# Why wouldn't this system of equations determine where two balls meet?

A ball is thrown vertically upwards at $5\text{ m/s}$ from a roof top of $100\text{ m}$. The ball B is thrown down from the same point $2\text{ s}$ later at $20\text{ m/s}$. Where and when will they meet?

Well at first I separated the fact that while ball B falls at say $t$ seconds, ball A's time is given by $t+2$ (due to it being thrown 2 seconds prior to ball B).

Given what's given above (the velocity and height)...I wrote down the following equations to find TIME, where lower a and b denote ball A and B:

\begin{align}s_a &= s_{0a} + u_a(t+2) + \frac{1}{2}a(t+2)^2 \\ s_b &= s_{0b} + u_bt + \frac{1}{2}at^2\end{align}

$S_a(0) = 100$ m, $S_b(0) = 100$ m, $u_a = 5$ m/s, $u_b = 20$ m/s, $a=-9,8$ m/s$^2$

Now plugging those in gives: $S_a = 100 + 5(t+2) + \frac12(-9.8)(t+2)^2$ and $S_b = 100 + 20t + \frac12(-9.8)t^2$

but i tried equalizing the above two equations with all the proper variables replaced by the values provided in the problem, but unfortunately i don't get the right answer.eventually knowing time i can answer to the "where" part of the question.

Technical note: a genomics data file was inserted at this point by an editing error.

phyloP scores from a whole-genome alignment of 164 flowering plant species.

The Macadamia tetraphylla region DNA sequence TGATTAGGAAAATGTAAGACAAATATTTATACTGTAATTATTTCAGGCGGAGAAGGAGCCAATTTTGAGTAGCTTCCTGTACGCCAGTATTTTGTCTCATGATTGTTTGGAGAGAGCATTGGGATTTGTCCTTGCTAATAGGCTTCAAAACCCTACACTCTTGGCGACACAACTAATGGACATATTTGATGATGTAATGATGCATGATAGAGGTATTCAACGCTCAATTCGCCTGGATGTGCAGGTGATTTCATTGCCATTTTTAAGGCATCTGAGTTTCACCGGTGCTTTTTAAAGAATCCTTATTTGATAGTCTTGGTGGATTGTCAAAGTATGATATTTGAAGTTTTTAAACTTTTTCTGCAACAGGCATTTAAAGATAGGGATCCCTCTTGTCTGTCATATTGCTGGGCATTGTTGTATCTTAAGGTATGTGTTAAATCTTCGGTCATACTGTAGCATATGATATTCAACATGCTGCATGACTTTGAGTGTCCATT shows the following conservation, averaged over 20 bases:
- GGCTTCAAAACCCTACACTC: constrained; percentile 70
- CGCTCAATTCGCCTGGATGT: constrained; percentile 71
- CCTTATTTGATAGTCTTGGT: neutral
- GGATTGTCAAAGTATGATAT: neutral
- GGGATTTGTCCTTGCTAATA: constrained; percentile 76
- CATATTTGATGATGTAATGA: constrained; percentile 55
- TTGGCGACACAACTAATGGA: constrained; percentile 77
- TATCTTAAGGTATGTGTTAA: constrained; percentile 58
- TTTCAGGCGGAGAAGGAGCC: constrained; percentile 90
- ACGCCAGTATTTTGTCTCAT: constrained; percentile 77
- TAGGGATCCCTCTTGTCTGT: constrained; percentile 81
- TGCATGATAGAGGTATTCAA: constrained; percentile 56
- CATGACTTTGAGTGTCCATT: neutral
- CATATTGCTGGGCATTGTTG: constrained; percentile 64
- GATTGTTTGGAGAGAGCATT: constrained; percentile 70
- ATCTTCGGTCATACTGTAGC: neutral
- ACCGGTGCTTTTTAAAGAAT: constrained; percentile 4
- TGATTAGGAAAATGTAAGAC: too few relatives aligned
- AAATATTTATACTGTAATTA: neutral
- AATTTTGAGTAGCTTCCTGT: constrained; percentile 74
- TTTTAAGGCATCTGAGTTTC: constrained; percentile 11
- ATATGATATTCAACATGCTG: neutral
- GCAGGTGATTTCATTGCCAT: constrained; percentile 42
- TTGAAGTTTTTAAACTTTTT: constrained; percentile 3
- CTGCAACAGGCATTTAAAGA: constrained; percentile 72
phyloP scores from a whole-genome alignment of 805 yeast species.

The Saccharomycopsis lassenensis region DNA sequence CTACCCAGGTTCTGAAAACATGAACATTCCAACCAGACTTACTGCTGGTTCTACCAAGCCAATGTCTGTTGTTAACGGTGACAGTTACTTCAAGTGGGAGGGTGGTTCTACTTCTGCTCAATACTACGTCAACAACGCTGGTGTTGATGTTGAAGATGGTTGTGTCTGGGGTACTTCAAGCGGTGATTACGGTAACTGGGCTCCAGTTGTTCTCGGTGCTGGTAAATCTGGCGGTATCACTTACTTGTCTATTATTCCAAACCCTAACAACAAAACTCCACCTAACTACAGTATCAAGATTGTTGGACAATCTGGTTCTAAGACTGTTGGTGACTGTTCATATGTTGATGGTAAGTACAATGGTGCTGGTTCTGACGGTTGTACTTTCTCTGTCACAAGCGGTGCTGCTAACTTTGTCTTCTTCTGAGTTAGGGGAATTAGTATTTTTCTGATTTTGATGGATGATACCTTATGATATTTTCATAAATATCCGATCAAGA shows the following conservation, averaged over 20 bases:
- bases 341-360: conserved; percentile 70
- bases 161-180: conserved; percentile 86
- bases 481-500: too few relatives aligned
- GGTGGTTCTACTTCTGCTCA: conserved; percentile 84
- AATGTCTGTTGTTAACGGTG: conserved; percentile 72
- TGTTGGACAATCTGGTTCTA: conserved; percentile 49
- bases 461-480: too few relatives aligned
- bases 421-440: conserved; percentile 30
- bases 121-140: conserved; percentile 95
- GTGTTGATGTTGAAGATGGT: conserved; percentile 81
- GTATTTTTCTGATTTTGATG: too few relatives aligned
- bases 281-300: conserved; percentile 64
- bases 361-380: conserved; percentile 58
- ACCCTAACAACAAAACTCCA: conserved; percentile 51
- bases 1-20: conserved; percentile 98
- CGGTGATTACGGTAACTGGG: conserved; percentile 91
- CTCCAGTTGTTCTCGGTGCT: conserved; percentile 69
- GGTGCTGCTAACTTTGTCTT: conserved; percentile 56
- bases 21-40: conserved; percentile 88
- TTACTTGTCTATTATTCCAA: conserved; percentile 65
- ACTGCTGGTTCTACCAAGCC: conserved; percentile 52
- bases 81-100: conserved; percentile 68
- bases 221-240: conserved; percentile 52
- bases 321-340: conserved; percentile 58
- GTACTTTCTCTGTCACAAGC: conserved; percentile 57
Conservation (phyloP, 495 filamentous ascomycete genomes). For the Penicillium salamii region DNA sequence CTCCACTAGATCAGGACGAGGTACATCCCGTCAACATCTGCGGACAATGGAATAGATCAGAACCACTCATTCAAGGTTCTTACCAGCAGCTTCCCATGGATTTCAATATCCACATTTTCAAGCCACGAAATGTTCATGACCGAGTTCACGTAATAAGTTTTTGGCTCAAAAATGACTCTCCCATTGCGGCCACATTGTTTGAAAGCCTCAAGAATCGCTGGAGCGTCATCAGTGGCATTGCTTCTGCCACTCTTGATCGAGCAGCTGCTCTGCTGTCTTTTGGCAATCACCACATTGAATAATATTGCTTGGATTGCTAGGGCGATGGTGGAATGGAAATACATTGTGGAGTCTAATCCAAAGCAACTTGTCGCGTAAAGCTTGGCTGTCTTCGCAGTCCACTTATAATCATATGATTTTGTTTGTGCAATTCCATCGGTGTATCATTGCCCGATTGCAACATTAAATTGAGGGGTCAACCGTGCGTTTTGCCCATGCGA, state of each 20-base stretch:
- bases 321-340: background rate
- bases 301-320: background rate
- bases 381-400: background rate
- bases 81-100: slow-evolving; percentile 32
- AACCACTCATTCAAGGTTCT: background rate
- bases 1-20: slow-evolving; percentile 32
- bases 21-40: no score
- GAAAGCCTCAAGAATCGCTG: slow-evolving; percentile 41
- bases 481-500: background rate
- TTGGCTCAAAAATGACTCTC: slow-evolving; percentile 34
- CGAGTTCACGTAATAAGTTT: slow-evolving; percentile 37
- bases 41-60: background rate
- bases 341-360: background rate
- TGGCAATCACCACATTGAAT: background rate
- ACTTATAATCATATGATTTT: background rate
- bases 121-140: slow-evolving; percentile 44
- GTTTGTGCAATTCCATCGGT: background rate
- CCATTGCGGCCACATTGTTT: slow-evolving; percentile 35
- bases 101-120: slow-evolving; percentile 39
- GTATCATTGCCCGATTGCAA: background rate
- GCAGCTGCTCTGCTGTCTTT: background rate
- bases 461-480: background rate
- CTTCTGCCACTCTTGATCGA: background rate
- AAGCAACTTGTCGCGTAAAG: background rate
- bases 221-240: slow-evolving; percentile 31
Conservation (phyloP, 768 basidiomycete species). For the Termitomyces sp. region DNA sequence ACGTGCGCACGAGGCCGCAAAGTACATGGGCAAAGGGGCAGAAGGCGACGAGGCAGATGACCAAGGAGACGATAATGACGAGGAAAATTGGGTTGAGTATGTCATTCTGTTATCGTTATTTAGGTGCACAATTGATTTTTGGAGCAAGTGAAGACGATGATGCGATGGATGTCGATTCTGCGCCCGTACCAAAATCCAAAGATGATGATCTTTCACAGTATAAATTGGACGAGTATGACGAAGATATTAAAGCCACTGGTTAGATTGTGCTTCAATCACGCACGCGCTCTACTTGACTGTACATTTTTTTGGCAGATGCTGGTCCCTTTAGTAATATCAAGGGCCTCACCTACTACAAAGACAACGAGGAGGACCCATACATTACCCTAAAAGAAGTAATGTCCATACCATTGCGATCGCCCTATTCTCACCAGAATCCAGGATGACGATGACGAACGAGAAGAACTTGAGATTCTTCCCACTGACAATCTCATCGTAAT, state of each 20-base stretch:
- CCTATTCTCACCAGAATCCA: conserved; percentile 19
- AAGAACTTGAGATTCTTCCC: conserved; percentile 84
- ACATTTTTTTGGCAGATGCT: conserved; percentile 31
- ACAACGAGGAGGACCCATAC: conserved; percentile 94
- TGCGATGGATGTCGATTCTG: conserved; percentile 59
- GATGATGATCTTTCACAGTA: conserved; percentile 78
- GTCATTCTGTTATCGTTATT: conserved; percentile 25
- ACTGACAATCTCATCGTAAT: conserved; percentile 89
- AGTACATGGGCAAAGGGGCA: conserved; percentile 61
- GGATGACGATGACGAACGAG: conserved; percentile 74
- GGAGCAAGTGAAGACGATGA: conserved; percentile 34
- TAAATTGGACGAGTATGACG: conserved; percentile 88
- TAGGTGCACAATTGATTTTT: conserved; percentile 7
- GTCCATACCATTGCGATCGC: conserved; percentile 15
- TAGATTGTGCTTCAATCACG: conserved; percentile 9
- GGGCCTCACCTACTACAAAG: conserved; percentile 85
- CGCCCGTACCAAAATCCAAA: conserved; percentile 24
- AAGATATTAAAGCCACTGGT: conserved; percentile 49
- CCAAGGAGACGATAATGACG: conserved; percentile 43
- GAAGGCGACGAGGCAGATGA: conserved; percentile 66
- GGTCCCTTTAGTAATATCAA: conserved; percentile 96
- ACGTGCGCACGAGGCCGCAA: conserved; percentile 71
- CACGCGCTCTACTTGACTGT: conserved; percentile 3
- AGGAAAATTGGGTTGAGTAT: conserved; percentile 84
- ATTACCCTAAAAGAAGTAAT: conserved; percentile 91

I'm lost, I'm not even sure if I tackled the problem correctly.

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Hi Desmond, and welcome to Physics Stack Exchange! We're going to need a bit more information to help you out here; in particular, what values do you plug in for each variable, what answer do you get, and what is the expected answer? – David Z Jan 1 '12 at 1:35
Soa = 100m, Sob = 100m, ua = 5m/s, ub = 20m/s, a=-9,8m/s^2 Now plugging those in gives: Sa = 100 + 5(t+2) + 1/2(-9.8)(t+2)^2 and Sb = 100 + 20t + 1/2(-9.8)t^2 -> I edited the post above to reflect this update.. – Desmond Jan 1 '12 at 1:43

Well, one of the velocities is negative: the second ball is thrown down, so $u_b = -20$m/s

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You're right. After changing the sign, I tried to do it over again, but failed to get the right answer. Maybe the whole "set-up" is wrong...the correct answer is t=3,78s – Desmond Jan 1 '12 at 2:36
try graphing your two solutions, draw a picture, see if that suggests anything to you. – joseph f. johnson Jan 1 '12 at 2:58

OK, I got it. After plugging the initial velocity of ball B which is -20 m/s, i find t=1,78s. However this is the amount of time taken for ball B to reach the same height as ball A. for Ball A, it is t+2 = 1,78+2 = 3,78s (because ball A is thrown 2 seconds prior to ball B).

Given time, i find they join each other at the height of 48,9m.

thank you to joseph f. johnson for pointing out the negative velocity for B.

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